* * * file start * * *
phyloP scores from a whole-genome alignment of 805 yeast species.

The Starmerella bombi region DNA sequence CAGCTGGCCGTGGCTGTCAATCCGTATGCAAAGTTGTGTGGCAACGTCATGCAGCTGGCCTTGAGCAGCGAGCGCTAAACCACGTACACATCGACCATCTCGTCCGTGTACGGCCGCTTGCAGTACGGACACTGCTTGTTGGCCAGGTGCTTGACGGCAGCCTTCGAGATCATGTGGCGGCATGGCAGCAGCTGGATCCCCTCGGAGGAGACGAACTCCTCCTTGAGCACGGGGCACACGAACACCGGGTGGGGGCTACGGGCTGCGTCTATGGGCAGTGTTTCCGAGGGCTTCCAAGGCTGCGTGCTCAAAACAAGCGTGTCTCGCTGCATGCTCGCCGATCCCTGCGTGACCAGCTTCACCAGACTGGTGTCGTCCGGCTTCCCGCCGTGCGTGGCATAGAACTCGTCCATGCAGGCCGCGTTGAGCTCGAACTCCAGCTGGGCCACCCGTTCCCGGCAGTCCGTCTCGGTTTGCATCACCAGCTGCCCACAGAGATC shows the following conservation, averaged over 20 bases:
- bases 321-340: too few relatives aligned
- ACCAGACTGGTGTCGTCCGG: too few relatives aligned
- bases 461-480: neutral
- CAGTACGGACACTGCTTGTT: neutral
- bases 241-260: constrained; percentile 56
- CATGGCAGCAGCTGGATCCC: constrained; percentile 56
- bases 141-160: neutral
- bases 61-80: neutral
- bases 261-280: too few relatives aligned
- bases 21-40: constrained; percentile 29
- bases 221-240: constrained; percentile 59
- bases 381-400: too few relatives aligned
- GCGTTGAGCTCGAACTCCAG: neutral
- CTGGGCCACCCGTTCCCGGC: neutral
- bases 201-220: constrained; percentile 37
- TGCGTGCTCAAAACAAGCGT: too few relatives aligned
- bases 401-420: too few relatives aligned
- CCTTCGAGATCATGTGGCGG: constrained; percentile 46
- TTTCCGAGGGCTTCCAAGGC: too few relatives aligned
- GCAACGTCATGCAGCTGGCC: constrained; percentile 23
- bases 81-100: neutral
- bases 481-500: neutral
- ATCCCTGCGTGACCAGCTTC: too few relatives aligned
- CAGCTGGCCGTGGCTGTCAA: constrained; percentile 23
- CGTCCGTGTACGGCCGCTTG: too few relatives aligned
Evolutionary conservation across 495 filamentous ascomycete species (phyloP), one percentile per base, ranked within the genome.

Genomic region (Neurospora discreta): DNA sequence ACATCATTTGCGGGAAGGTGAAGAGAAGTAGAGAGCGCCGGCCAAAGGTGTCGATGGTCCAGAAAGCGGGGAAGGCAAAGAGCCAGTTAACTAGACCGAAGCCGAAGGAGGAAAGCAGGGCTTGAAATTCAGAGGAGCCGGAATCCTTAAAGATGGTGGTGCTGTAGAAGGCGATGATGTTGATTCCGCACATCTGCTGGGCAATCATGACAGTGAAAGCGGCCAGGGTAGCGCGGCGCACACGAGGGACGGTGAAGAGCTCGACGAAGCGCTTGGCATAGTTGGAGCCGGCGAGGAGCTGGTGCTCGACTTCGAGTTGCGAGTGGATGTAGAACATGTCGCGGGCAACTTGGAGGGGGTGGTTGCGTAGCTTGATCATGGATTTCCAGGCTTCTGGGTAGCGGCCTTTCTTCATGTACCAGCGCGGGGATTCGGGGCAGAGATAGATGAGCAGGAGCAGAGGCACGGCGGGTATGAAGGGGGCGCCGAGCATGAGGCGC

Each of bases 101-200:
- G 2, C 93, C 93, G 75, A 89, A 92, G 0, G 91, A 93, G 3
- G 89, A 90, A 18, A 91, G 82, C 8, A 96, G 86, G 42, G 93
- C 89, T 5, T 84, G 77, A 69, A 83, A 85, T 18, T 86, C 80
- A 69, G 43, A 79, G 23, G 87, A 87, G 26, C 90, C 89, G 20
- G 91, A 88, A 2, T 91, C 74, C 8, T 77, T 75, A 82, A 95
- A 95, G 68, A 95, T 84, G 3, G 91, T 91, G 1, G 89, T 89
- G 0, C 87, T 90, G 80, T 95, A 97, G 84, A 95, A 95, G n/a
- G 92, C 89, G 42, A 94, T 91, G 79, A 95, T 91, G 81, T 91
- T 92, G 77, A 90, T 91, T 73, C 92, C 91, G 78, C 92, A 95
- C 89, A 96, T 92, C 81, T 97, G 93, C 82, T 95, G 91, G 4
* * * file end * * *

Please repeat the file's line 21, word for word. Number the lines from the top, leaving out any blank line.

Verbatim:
- TTTCCGAGGGCTTCCAAGGC: too few relatives aligned